TV Guide itself has changed, its listings becoming more intrusive. Made conceptually possible by the comfortable computer screen interaction of image and text, TV Guide's interactive listings are the ultimate capsule reviews. Provided to digital cable users — primarily cable giant TCI via an exclusive deal signed in Spring 1999 — interactive listings allow the viewer to bring up a screen version of television scheduling. The full menu allows for sorting one's television experience by genre, channel, or special programming function. But on one's screen, the summaries become part of the viewing experience, sometimes more baffling and compelling than the show itself. Why is one sports show given two sentences while another an elegant five, including the date of its debut? One movie is "forced" and "threadbare;" another features "strong performances" and a "charming heel." The programs without any summary at all are mysterious and foreboding, the same way barely-receivable UHF station programming seemed exotic to whitebread Midwesterners in the pre-cable 1970s.



But what changes even more is how the listing effects the viewer. While the menu replicates the connoisseur function of TV Guide, the largest button on the remote is reserved for bringing up a capsule listing of the show one is currently watching. The end result is the opposite of the consumer's distancing suggested by Altschuler and Grossvogel, instead serving as constant reassurance of the show one is watching and its basic meaning. It's not uncommon for the summary to be called up several times in a half-hour. On those occasions when TV Guide Interactive is wrong, such as in June's placement of a synopsis for the forgettable Val Kilmer-Mira Sorvino weepie At First Sight with the execrable Dan Cortese-Jonathan Silverman buddy movie of the same title, the effect is disturbing. It's not so much that one wants to see one movie over the other — okay, maybe one would in this circumstance — but that the reassurance of my role, what I'm watching, is no longer available. If I watch a tree falling in the woods, but TV Guide Interactive tells me it's an episode of New Zoo Revue, did it make a sound?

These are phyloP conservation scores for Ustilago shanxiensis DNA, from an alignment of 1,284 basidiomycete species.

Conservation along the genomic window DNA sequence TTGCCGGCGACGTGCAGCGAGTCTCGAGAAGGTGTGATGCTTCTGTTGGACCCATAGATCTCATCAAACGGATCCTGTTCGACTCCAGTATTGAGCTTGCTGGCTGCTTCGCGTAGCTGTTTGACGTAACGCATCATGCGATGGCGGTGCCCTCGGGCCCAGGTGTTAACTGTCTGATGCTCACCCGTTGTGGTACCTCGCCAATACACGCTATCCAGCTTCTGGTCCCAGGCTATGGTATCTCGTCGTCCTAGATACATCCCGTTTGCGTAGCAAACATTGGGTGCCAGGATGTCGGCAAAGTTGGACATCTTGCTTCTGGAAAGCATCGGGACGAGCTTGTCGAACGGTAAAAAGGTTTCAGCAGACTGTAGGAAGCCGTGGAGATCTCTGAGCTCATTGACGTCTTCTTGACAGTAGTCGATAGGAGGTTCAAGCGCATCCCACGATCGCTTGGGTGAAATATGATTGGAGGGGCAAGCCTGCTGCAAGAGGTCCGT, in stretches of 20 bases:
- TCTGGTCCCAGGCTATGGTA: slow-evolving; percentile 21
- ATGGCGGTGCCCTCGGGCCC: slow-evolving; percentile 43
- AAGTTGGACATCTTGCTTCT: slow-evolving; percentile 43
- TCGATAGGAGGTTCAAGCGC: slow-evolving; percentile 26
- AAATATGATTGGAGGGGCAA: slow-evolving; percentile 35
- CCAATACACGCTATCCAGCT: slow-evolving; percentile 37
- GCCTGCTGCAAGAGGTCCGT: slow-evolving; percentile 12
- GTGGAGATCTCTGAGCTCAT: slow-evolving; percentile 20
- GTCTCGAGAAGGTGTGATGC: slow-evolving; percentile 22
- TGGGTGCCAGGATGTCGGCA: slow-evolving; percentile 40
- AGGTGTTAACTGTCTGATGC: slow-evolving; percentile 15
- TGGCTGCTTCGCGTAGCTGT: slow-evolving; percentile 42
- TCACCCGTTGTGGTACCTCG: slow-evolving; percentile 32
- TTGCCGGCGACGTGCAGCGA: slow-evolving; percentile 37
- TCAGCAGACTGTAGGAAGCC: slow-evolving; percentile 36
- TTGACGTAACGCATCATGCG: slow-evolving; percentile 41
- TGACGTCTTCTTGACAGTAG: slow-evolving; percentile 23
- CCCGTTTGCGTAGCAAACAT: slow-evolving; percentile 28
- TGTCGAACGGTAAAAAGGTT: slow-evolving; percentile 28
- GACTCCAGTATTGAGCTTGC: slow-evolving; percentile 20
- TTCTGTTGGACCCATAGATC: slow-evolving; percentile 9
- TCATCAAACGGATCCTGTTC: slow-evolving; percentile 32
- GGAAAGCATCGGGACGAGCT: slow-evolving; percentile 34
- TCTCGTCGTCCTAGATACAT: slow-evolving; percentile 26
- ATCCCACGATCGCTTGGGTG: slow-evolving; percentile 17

Somerset Maugham and many of his contemporaries believed reducing information down to its core elements left the reader with the truth. Watchers of digital cable know that what is really revealed when information is pared down are the malleable facts that serve as blocks equally suited to build belief systems or advertising campaigns. The act of simultaneously experiencing something and watching oneself experience something promises a more interesting way of interacting with the world, but you're really just watching television. Given today's expectations, the emperor in Maugham's story who desired the world's knowledge would, on his deathbed, be given a slim, slim volume of his own biography.

courtesy of 40th Street Black
picturesTerry Colon

40th Street Black